Theory and research on adolescence emphasize the importance of the peer group in general and friendships in particular. There is evidence for friend similarity in variables such as personal attitudes, activity preferences, antisocial behavior, and demographic variables. Another important aspect of adolescent development is the issue of identity formation, particularly the formation of value priorities. This study combines both issues to investigate the role of friendship in value similarity. Specifically, we ask, how similar are adolescent friends in their values? Thirty-five Israeli adolescents (mean age: 16.8), forming 595 dyads (531 non-friend dyads and 64 friendship dyads) participated. They all came from a single high-school class, to control for social stratification influences on value similarity. They reported their value priorities using the Portrait Values Questionnaire (PVQ, Schwartz et al., 2001). Dyadic similarity was determined by computing a within-dyad profile correlation across the comprehensive value system described by Schwartz. Adolescents resembled each other in terms of their values. The average dyadic correlation across the value system was .38. As hypothesized, friends were more similar than non-friends in their values. This attests to the important role of friendship in identity formation in adolescence, as friends may influence each other's values and friendships may develop around value similarity. This effect was found while controlling for demographic similarity. Three values, self-direction, conformity, and power, distinguished between four friendship networks found in the class, and accounted for 71% of group belonging. The roles of geographic proximity, length of acquaintance, and relationship quality are explored, and the implications for adolescent development are briefly discussed.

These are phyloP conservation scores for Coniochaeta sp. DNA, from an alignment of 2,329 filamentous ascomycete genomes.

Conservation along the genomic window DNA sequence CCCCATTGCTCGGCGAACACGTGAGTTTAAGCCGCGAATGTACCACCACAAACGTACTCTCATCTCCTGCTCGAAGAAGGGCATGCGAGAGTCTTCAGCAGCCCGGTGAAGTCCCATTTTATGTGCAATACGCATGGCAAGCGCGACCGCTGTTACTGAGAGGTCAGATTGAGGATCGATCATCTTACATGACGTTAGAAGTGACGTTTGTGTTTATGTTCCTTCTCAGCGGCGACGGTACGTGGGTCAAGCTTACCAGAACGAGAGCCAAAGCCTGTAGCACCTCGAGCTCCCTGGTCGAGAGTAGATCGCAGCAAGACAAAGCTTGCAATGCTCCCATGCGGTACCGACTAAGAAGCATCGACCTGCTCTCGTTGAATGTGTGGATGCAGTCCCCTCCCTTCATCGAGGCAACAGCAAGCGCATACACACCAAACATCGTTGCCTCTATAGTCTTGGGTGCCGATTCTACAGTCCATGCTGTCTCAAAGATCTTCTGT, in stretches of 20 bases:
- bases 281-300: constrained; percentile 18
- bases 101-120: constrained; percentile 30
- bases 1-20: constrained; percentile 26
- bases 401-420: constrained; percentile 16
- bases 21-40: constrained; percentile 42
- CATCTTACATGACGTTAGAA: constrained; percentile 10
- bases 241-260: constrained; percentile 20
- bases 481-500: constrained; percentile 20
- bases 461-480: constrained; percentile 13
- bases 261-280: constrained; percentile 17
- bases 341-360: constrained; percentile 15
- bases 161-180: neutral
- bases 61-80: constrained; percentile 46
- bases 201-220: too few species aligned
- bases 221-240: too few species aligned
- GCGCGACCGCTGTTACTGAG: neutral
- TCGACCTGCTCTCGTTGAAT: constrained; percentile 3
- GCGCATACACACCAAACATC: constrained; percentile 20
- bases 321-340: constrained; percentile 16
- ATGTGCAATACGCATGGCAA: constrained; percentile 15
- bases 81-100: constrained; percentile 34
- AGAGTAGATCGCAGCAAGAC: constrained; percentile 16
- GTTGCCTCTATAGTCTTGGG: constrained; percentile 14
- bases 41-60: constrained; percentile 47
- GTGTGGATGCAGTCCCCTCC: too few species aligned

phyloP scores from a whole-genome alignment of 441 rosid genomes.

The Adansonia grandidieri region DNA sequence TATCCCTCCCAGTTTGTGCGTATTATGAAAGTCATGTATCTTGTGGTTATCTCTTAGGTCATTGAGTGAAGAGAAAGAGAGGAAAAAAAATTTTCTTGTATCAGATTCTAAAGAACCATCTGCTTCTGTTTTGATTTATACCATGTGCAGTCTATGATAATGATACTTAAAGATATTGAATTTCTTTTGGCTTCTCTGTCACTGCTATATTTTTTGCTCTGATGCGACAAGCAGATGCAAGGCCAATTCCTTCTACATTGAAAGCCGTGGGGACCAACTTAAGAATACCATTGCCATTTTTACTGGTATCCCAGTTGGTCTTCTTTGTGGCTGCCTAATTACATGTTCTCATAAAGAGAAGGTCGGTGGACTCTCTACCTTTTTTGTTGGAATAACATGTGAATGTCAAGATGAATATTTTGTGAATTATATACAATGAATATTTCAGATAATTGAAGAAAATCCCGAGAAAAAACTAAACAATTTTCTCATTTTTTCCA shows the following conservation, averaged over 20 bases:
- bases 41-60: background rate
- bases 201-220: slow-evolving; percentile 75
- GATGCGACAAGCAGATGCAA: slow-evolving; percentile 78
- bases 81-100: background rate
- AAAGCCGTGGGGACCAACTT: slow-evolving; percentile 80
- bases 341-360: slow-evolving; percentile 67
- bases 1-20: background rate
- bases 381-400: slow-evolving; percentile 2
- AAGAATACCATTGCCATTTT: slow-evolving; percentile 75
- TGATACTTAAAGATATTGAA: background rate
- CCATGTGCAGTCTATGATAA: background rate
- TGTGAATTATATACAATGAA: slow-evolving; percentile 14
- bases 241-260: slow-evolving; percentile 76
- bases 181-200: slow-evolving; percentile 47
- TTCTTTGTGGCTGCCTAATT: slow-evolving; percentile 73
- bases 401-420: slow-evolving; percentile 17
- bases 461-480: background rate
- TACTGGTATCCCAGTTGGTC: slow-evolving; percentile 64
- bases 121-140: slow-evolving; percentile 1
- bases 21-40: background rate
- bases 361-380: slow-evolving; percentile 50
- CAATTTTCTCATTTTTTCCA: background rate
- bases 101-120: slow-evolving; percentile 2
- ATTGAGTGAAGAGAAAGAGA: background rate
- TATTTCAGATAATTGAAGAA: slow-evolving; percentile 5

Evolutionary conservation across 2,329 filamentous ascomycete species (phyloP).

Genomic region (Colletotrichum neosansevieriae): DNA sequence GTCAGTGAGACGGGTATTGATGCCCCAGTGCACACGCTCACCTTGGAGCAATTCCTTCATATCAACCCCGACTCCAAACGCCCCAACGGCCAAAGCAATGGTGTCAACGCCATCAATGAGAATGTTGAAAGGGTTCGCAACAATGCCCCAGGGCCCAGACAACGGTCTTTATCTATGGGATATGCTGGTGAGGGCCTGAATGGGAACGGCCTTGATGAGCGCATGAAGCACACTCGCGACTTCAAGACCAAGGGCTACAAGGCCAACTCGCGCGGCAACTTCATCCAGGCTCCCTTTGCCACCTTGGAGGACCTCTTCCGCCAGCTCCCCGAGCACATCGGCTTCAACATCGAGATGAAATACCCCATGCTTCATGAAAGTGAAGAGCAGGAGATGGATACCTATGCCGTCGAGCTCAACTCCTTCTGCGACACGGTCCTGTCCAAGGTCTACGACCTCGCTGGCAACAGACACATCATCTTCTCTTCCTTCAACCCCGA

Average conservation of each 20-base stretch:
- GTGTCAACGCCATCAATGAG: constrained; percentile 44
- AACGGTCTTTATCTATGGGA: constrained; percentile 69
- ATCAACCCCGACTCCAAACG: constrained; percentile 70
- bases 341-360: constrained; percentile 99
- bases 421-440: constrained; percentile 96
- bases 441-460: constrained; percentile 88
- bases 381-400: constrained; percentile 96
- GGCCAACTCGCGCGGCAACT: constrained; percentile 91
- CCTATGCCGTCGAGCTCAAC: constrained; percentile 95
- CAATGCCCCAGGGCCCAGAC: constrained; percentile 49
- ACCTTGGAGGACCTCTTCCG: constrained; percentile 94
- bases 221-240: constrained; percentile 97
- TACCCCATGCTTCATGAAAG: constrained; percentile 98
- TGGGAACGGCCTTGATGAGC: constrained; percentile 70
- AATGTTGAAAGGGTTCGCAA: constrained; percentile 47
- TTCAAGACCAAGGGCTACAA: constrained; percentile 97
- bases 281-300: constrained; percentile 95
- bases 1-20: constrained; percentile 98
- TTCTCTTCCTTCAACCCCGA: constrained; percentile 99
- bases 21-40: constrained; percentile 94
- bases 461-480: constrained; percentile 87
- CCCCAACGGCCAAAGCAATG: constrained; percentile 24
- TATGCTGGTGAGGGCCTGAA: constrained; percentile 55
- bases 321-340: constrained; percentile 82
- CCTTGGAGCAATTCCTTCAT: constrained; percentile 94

|Original language||American English|
|Title of host publication||Friendships|
|Subtitle of host publication||Types, Cultural, Psychological and Social Aspects|
|Publisher||Nova Science Publishers, Inc.|
|Number of pages||22|
|State||Published - Dec 2012|
- Social networks